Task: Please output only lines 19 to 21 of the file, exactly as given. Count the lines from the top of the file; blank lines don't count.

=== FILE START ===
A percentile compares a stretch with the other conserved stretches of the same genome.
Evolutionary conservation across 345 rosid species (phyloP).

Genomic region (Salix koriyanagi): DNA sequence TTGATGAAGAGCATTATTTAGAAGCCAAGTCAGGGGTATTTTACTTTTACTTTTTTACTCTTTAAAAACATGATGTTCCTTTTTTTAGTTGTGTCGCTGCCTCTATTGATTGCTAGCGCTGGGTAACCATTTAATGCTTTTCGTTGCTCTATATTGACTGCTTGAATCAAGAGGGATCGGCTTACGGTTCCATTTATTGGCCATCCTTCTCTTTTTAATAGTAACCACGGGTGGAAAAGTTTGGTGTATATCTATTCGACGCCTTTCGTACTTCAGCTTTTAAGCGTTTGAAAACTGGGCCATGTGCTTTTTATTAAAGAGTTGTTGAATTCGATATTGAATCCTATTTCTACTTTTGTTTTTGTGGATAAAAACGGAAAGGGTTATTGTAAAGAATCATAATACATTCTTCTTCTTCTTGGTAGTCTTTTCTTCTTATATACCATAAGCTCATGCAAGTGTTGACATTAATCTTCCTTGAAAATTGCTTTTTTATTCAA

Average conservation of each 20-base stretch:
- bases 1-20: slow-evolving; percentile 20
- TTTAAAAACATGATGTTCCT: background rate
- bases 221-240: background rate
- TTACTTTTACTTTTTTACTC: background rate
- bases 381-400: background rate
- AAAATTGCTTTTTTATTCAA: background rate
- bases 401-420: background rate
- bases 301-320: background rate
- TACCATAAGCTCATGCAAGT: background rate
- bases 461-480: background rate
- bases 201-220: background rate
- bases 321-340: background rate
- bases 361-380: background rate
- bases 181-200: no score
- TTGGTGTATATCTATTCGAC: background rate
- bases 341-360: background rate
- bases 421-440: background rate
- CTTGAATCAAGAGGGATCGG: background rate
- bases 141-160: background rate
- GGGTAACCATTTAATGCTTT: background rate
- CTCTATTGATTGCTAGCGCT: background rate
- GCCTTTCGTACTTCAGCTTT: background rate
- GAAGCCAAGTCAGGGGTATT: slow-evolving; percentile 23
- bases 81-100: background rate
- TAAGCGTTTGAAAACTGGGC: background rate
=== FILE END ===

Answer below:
- TTGGTGTATATCTATTCGAC: background rate
- bases 341-360: background rate
- bases 421-440: background rate